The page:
Dana Lixenberg: Polaroid 54/59/79
De tien beste Nederlandse fotoboeken van 2022 (in Dutch)Mark Moorman, Arno Haijtema and Merel Bem, de Volkskrant, December 2, 2022
Met haar polaroids vangt Dana Lixenberg celebrity’s op nét niet het goede moment (in Dutch)Joke de Wolf, Trouw, July 26, 2022
What Dana Lixenberg was thinking when she photographed Tupac, Ivana Trump, Kathleen Turner and moreMatt Vella, Financial Times, July 23, 2022
Ode aan de polaroid (in Dutch)Het Parool, July 2, 2022
GRIMM is pleased to present to the book launch of
by Dana Lixenberg X Roma Publications
A limited edition print is available.
Polaroid 54/59/79 takes us back to the heyday of print media and the last period in which the photography in it was predominantly analogue. The book’s title refers to the types of peel-apart instant film that Lixenberg used between 1993 and 2010, which was loaded into a cassette that fit into her 4×5 field camera. These Polaroid prints were an essential part of her work process, serving as test and reference material for lighting and composition. If necessary, Lixenberg would show them to her subjects to gain their trust, but more often than not she would hide the test pictures during the shoot to avoid distraction. She would nearly always also give away one or more Polaroids as a keepsake, which is why from some of the shoots few, if any, remain.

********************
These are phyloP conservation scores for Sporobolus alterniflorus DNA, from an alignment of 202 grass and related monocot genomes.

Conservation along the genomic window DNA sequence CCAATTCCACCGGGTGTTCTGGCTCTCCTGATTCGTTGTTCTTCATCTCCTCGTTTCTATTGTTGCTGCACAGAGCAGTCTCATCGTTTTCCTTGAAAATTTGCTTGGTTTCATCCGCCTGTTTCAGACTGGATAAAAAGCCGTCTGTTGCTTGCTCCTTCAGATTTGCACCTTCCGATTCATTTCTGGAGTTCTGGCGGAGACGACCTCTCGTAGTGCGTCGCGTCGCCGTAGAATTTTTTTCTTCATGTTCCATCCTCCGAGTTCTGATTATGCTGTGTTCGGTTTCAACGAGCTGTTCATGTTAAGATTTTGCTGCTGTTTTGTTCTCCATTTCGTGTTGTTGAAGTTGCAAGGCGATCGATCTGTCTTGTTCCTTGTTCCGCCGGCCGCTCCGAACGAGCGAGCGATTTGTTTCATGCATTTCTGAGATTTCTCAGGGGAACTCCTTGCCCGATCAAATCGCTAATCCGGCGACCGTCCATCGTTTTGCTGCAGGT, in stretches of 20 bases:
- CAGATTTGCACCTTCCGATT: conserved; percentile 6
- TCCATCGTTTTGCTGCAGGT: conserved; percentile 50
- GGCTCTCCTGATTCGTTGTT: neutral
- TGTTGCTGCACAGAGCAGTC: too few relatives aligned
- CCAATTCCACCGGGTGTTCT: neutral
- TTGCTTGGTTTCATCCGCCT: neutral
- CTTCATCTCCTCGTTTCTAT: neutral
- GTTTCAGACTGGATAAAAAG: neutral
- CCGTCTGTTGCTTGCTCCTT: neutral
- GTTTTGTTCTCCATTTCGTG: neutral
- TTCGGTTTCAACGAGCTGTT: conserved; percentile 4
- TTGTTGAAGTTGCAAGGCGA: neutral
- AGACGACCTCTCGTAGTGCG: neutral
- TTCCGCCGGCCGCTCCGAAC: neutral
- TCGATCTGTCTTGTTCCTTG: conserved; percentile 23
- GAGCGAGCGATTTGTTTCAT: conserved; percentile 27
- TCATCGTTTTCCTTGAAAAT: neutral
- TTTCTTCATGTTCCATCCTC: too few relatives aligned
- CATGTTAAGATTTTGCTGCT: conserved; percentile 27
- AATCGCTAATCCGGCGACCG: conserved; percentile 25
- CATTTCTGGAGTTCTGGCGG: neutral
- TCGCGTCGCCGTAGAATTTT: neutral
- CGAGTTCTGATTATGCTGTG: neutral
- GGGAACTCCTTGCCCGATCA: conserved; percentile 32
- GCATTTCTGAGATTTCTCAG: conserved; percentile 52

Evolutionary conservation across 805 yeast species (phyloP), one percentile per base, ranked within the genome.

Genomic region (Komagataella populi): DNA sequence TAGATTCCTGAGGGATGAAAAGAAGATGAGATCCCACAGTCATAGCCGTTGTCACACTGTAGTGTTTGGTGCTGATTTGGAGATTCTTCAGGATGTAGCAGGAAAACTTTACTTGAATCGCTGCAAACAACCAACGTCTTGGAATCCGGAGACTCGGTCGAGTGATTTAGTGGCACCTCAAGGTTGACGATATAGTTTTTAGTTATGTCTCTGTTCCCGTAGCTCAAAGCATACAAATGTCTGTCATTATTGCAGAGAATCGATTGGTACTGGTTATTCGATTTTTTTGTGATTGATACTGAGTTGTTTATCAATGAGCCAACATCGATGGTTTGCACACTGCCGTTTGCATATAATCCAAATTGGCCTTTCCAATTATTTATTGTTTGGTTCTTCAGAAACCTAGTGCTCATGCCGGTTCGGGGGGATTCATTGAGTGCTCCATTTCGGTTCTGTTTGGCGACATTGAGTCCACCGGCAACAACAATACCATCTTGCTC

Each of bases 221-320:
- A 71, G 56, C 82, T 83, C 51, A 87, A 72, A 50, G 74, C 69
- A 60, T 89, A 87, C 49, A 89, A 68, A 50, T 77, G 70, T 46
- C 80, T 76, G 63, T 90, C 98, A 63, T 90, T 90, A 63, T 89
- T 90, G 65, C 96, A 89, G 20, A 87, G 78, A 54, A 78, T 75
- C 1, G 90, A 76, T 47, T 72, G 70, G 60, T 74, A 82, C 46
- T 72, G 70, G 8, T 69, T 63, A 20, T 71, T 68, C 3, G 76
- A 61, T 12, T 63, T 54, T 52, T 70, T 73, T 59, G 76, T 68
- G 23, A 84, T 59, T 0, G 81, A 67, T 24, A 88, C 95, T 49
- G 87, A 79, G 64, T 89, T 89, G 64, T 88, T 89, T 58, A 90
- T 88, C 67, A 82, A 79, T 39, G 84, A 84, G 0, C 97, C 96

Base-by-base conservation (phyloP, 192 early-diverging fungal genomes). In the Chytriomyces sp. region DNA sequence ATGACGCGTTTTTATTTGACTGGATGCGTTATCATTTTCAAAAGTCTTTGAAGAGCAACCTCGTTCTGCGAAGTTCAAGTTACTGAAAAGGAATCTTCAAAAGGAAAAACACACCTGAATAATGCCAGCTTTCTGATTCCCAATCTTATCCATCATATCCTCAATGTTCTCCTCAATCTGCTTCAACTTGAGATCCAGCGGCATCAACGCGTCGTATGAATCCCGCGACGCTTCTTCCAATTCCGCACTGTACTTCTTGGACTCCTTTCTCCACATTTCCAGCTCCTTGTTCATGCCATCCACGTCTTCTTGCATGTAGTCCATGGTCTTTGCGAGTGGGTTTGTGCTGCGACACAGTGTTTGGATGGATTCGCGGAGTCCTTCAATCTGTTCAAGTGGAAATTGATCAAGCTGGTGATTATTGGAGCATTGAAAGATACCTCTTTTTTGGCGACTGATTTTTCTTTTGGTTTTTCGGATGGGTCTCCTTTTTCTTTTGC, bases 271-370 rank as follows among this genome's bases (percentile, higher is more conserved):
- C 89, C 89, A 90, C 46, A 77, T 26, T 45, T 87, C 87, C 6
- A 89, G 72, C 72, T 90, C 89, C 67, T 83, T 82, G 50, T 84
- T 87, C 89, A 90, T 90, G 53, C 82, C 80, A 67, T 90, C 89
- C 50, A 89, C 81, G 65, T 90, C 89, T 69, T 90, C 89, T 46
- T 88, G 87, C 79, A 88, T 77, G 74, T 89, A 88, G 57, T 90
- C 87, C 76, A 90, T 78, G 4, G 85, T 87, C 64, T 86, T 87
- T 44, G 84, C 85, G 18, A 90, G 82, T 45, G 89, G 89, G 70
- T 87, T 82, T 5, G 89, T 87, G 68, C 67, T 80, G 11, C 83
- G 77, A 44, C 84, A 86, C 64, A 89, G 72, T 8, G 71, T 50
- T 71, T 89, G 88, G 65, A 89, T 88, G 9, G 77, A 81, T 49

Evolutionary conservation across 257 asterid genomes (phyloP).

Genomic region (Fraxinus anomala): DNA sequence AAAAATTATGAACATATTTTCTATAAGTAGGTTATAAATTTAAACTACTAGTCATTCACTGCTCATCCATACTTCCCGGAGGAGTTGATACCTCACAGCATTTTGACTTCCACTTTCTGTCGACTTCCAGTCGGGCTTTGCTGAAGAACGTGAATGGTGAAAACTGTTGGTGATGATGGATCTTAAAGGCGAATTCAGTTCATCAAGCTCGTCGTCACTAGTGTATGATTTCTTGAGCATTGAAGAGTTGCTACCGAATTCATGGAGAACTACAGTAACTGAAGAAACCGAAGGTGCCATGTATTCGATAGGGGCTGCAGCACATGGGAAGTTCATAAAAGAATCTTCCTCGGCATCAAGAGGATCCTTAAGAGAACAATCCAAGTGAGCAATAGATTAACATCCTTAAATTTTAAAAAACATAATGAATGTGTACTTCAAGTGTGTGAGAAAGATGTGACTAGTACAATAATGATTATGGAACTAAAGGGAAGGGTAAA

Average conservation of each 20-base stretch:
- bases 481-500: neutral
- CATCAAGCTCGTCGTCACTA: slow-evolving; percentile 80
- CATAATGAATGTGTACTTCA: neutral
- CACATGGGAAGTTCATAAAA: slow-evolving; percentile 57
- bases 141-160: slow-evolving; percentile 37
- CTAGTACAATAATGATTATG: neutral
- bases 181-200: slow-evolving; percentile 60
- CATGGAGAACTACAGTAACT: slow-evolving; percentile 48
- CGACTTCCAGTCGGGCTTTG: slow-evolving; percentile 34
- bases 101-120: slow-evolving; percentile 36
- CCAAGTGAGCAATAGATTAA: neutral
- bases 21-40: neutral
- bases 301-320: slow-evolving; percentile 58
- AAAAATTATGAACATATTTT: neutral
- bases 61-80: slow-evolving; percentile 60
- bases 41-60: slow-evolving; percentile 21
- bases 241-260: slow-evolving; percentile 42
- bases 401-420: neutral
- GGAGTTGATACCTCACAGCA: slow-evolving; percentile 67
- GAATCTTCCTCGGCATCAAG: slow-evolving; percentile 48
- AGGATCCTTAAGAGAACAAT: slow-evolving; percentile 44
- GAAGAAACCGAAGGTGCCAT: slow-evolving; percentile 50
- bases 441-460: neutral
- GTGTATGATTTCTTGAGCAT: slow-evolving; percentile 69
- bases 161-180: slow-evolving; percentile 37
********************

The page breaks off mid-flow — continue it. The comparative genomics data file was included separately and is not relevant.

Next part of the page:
Image quality was never Lixenberg’s primary aim with the Polaroid pictures. “A good Polaroid could really frustrate me, because it meant I had missed that specific emotion on film,” Lixenberg explains. She made her Polaroid tests in between shooting, usually in black and white, to keep the development time to a minimum. Some she pulled open too soon, leaving them underdeveloped or with uneven patches, and others were marked by notes, scratches or fingerprints — traces of the photo shoot that attested to the uniqueness of the Polaroids and to their utilitarian function. All together, they provide an intimate glimpse into Lixenberg’s work process. After the Polaroid Corporation went out of business in 2008, Lixenberg finished her last box of Polaroid 54 two years later.
This collection of Polaroids reflects the American culture Lixenberg encountered in the 1990s and 2000s. The images make us acutely aware of the passing of time, since our view of some of the public figures in the photos is inextricably colored by our knowledge of the course their lives later took.